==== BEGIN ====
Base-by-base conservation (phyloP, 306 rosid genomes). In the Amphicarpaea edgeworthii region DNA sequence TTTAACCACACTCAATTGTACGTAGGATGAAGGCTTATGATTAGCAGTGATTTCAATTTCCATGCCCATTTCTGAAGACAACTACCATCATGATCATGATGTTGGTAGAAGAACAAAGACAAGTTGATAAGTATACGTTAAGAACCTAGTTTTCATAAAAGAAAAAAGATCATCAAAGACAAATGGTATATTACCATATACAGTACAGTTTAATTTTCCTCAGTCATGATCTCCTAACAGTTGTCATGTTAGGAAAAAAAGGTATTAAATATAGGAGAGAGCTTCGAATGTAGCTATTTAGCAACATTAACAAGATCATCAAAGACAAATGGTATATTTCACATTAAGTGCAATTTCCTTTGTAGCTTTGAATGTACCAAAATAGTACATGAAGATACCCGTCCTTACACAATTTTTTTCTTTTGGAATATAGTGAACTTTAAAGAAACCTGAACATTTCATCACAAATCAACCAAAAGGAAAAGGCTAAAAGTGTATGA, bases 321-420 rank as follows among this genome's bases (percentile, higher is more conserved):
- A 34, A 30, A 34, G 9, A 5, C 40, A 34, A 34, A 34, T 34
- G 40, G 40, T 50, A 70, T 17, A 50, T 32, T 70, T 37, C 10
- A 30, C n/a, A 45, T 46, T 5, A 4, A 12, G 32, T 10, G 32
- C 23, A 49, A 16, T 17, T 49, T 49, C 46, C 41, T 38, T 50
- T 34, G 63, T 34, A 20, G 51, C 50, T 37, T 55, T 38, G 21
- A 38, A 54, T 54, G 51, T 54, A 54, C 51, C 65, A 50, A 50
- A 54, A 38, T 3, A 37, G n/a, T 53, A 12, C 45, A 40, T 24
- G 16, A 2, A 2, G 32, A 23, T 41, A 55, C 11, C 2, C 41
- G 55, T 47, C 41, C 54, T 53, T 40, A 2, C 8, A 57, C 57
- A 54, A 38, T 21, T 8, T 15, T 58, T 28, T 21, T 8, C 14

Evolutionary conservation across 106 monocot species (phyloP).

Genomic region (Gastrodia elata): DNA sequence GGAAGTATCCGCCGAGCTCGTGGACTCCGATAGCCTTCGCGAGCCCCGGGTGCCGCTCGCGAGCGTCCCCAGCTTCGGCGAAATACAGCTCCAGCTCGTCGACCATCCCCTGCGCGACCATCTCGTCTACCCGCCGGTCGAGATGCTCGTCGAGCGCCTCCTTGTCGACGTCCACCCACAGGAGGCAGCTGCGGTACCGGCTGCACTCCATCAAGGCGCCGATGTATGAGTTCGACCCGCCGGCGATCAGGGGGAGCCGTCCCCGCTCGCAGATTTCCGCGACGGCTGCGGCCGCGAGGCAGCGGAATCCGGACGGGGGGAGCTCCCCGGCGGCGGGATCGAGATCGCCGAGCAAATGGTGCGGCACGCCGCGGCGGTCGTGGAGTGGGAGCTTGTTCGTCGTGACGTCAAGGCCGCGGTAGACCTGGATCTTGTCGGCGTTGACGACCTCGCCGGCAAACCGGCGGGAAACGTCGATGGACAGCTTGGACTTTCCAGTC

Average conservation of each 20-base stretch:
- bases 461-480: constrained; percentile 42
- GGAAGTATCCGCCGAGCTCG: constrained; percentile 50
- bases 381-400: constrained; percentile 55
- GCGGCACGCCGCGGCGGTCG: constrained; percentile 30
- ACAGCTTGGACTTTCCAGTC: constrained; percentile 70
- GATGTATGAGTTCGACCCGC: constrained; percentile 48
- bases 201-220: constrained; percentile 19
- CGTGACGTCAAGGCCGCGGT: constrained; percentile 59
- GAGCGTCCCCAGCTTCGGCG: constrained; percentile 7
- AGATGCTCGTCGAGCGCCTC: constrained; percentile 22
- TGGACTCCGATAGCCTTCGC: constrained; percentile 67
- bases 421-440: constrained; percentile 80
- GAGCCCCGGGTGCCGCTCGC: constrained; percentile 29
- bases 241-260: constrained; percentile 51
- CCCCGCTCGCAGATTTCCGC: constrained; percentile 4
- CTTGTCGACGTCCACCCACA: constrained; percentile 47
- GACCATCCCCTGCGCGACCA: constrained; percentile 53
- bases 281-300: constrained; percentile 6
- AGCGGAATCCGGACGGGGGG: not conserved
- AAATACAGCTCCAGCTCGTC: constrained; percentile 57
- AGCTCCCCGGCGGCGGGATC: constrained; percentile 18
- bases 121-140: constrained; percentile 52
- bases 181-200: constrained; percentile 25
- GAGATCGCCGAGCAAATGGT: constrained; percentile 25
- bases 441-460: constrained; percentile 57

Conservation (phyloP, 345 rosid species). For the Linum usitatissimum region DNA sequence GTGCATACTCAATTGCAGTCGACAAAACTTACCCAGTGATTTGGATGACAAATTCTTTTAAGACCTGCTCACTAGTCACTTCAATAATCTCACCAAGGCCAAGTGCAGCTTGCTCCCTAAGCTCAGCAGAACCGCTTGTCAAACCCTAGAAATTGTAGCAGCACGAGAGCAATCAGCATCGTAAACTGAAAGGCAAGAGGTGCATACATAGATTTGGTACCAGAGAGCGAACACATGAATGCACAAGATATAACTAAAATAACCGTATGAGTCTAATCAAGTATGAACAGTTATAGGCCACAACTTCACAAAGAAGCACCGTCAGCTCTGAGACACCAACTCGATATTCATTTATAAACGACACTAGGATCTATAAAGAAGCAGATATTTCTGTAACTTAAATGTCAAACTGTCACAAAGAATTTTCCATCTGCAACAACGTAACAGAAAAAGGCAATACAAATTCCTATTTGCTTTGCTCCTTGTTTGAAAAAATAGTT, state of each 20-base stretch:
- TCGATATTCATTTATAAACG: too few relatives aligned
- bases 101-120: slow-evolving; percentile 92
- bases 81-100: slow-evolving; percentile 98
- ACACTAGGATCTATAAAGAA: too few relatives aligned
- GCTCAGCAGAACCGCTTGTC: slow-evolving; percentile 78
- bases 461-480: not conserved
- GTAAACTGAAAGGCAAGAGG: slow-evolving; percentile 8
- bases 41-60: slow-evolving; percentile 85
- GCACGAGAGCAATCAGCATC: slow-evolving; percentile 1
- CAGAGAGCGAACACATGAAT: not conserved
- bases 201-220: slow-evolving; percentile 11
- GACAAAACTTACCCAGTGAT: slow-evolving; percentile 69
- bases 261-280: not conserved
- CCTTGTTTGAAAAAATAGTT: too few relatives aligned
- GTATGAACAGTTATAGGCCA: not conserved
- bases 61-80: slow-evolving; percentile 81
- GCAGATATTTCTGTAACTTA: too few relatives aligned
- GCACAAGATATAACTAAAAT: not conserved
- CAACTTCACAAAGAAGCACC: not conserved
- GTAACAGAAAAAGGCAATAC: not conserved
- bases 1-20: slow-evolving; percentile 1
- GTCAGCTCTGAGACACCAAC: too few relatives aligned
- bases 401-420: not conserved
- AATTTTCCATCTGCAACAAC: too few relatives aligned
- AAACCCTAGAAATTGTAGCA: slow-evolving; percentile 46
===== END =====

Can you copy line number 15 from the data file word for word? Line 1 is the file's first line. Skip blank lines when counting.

- bases 461-480: constrained; percentile 42